Taal Volcano Eases, but Philippines Worries Worst Is to Come
BALETE, Philippines — Taal Volcano’s eruptions have eased in the past 24 hours, scientists said on Wednesday, but they warned that the picturesque mountain was still threatening hundreds of thousands of people just 40 miles south of Manila.
Renato Solidum, Jr., who leads the Philippine Institute of Volcanology and Seismology, said that Taal’s calm could be deceptive.
“What we’re saying is that it was generally weaker compared with yesterday,” Mr. Solidum said, adding that it was “hard to tell” if the mountain was also easing its rumbling.
Taal, the Philippines’ second-most-active volcano, surprised even volcanologists when it suddenly erupted on Sunday. Within hours, the volcano on an island in the middle of a lake shot a plume of ash a mile high and triggered multiple earthquakes.
The new year dawned in the Philippines with one grim expectation: Somewhere at some point, the archipelago nation would be battered by a natural disaster, probably more than one.
Whether it be typhoons, earthquakes, mudslides, tsunamis, volcanoes, droughts, or floods, the Philippines has been victimized by them all.
Taal’s eruptions were a reminder that the country of 105 million is perched on the Pacific Ocean’s ring of fire, where seismic activity is at its most ferocious.
Mr. Solidum said that Taal remained on the fourth of a five-step alert level, meaning that a hazardous explosive eruption was possible within hours or days. The earthquakes that followed the earlier eruption have caused large fissures in the ground, proving the volcano’s intense energy and hinting at an imminent explosion, Mr. Solidum said.
Residents on the island, as well as those in provinces within a 14-kilometer (or 8.6-mile) danger zone, have been ordered to evacuate.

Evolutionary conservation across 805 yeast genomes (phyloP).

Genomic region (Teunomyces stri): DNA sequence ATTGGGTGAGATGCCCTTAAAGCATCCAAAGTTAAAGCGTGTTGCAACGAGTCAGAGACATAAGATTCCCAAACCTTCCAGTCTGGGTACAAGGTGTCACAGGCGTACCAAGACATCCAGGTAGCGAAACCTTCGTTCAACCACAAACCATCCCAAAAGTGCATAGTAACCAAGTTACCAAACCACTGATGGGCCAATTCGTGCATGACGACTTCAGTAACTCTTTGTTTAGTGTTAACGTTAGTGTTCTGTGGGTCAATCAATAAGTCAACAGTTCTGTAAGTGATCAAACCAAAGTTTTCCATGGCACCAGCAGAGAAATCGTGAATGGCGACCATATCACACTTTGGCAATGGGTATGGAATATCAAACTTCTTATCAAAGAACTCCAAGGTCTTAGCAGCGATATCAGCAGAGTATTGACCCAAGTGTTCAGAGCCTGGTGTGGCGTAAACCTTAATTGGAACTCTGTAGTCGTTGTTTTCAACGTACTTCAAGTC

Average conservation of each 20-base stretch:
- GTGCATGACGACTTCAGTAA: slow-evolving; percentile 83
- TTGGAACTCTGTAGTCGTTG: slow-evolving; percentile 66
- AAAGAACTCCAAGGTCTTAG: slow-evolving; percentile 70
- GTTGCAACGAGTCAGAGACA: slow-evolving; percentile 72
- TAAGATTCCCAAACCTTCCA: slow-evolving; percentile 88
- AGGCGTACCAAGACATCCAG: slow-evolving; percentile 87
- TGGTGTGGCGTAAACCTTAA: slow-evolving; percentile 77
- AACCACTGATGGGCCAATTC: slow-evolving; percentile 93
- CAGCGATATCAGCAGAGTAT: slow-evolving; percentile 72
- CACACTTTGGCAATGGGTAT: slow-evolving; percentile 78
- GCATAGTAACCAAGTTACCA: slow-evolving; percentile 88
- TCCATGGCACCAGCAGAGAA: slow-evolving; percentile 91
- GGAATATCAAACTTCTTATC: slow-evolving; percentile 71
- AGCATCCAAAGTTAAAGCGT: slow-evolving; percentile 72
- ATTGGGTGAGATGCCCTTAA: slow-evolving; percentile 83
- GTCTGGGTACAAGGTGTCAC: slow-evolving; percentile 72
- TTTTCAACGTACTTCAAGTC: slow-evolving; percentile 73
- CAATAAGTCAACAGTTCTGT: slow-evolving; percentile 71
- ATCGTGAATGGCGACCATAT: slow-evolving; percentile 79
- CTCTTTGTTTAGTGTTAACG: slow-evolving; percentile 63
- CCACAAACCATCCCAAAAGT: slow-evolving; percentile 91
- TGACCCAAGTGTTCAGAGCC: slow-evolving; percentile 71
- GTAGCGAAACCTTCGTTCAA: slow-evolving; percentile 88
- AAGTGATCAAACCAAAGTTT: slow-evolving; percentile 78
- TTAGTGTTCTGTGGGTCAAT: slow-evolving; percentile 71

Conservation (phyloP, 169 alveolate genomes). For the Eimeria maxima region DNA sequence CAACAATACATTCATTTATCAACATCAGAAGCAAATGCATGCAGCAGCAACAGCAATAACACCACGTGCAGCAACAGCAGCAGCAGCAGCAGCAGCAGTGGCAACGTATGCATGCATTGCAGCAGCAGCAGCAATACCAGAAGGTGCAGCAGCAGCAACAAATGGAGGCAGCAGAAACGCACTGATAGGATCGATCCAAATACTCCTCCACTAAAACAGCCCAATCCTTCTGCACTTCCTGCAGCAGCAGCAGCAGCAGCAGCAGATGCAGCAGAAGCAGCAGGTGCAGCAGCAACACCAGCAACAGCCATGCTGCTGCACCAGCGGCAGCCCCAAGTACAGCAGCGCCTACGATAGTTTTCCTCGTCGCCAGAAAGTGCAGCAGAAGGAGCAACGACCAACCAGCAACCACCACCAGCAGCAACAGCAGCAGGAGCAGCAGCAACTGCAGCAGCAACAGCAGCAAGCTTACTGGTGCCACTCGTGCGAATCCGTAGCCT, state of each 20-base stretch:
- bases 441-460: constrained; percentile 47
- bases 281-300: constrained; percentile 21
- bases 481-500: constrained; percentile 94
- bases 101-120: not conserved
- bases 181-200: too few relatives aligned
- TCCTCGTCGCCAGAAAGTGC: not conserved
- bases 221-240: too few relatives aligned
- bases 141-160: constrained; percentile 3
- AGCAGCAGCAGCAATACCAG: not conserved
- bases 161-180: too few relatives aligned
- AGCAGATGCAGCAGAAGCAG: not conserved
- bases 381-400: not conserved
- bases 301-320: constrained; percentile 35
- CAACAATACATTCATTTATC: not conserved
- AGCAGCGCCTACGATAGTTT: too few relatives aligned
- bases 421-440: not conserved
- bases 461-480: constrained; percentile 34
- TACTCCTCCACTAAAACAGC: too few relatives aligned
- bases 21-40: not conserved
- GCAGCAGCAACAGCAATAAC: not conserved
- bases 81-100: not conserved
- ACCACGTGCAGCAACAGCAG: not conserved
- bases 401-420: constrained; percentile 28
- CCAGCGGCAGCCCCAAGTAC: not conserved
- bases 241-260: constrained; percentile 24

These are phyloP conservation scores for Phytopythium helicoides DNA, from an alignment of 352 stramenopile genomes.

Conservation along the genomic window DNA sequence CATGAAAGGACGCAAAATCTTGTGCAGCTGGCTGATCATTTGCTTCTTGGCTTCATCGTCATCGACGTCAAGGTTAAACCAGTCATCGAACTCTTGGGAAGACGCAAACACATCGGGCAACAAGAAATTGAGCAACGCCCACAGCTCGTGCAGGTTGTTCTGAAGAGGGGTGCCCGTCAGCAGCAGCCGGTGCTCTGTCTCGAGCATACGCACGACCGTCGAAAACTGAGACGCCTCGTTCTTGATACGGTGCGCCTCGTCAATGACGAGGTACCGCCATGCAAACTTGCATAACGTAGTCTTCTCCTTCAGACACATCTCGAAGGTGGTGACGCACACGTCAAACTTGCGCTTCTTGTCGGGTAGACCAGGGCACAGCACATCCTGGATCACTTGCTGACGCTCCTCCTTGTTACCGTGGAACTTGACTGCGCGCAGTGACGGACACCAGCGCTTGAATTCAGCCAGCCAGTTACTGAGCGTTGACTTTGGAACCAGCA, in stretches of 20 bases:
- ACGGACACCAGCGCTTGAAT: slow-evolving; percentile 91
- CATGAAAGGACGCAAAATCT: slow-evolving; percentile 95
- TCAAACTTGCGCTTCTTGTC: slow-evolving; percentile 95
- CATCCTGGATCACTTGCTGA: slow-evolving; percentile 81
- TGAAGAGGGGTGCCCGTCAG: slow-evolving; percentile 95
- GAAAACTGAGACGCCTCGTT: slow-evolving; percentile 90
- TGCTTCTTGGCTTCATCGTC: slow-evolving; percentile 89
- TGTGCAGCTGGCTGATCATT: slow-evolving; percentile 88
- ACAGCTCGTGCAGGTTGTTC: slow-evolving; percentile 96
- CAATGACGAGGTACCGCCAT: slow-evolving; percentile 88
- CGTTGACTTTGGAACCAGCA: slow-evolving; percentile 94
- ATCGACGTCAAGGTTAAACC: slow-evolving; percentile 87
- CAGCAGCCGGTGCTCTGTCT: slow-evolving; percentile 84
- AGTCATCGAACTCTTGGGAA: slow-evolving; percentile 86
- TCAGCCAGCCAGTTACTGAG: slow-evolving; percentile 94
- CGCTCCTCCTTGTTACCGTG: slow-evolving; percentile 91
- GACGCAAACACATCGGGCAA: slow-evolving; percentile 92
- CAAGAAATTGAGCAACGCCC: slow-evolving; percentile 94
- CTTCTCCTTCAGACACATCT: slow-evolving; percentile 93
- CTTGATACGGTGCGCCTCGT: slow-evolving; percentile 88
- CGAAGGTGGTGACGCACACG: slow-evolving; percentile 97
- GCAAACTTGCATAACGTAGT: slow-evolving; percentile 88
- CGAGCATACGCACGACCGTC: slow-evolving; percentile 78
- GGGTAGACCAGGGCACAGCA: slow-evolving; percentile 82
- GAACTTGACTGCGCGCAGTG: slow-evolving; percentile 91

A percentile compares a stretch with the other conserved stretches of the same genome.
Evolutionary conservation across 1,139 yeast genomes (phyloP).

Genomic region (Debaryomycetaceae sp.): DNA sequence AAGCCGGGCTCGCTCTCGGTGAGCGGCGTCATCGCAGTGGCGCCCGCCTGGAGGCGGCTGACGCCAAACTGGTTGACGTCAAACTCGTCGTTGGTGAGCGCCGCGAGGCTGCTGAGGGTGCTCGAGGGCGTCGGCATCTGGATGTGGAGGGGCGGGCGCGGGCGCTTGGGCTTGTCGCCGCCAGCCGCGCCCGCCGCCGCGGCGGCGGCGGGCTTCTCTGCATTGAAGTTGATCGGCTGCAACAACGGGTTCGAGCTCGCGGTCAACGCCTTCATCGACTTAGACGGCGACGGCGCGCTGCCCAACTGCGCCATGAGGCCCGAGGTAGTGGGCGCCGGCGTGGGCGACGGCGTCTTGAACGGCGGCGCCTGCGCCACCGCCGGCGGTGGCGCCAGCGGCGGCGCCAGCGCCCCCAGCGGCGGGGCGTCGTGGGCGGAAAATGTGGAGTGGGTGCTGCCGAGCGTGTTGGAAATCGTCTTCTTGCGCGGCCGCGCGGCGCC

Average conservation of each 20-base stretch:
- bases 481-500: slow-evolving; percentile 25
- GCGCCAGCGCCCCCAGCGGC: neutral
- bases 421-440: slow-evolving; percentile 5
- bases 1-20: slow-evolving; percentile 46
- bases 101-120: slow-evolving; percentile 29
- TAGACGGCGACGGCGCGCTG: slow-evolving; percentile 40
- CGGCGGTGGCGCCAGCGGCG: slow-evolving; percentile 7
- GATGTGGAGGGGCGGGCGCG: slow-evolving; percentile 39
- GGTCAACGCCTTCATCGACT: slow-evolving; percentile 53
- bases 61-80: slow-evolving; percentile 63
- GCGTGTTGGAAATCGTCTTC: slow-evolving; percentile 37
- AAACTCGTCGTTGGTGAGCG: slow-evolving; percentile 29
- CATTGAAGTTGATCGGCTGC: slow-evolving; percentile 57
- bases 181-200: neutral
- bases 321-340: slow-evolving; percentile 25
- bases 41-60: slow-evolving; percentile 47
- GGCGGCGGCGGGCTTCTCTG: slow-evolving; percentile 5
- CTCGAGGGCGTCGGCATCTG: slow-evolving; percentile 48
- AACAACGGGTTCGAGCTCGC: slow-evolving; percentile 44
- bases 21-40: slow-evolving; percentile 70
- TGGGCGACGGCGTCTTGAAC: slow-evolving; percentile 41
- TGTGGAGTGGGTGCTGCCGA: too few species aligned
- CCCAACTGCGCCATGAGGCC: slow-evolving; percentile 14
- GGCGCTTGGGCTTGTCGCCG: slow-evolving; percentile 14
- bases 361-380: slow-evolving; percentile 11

Classes in some parts of Manila and in the surrounding provinces have been suspended since Monday. Emergency crews have managed to restore power and electricity to some areas, though a large part of the region still remained in the dark.
But living with the continual threat of a natural calamity has inured some people to the danger, even as communities gathered together to tend to the 50,000 people from the provinces of Cavite and Batangas who have been sent to 200 evacuation camps.
Ignoring orders to stay away, some residents ventured back to their destroyed homes to salvage whatever they could — horses, electronics and photographs — from the thick mud before the Coast Guard began preventing people from returning.
On Tuesday night, Defense Secretary Delfin Lorenzana warned against breaking the Coast Guard cordon and recommended that the island, with its sulfuric sludge, be declared a “no man’s land.”
“Let’s not allow anyone to return there because if there will be another, more violent explosion, all the people there will perish,” he said.
President Rodrigo Duterte visited affected areas on Tuesday but did not say whether he would declare the island a no-go zone. He ordered officials to speed up the delivery of basic services to displaced populations, even as he chose the occasion to criticize Batangas for supposedly having become a drug haven.
Mr. Duterte has unleashed a so-called war on drugs that has resulted in the killing of thousands of people in what rights groups say is a campaign of extrajudicial slaughter.
Nature is also deadly. From 1997 to 2016, 23,000 people in the Philippines died from natural hazards, the Asian Development Bank estimated, with 6.8 million affected each year on average. Climate change, poverty and environmental degradation worsen their plight.
In 1991, Mount Pinatubo erupted north of Manila, the second-largest eruption of the century. A passing typhoon turned Pinatubo’s ash and lava flows into a deadly exodus of mud. At least 800 people were killed, even though tens of thousands of others had been evacuated earlier when the mountain began belching lava and ash.
That same year, Tropical Storm Thelma left 6,000 people dead or missing.
In 2013, Typhoon Haiyan raged across the central Philippines, devastating the city of Tacloban and leaving more than 7,300 people dead or missing.
The characteristic resilience with which the Philippines faces natural disaster meant little to Jesus Habal, 67, who sat in a corner of an emergency shelter in Santo Domingo town, mourning his family’s ancestral home in Talisay town, in the shadow of Taal Volcano.
Mr. Habal described the huge boom and torrent of ash as “one of the scariest episodes of my life.”
With a cane and the help of his granddaughter, Mr. Habal made it out. It’s unlikely he will be going back anytime soon.
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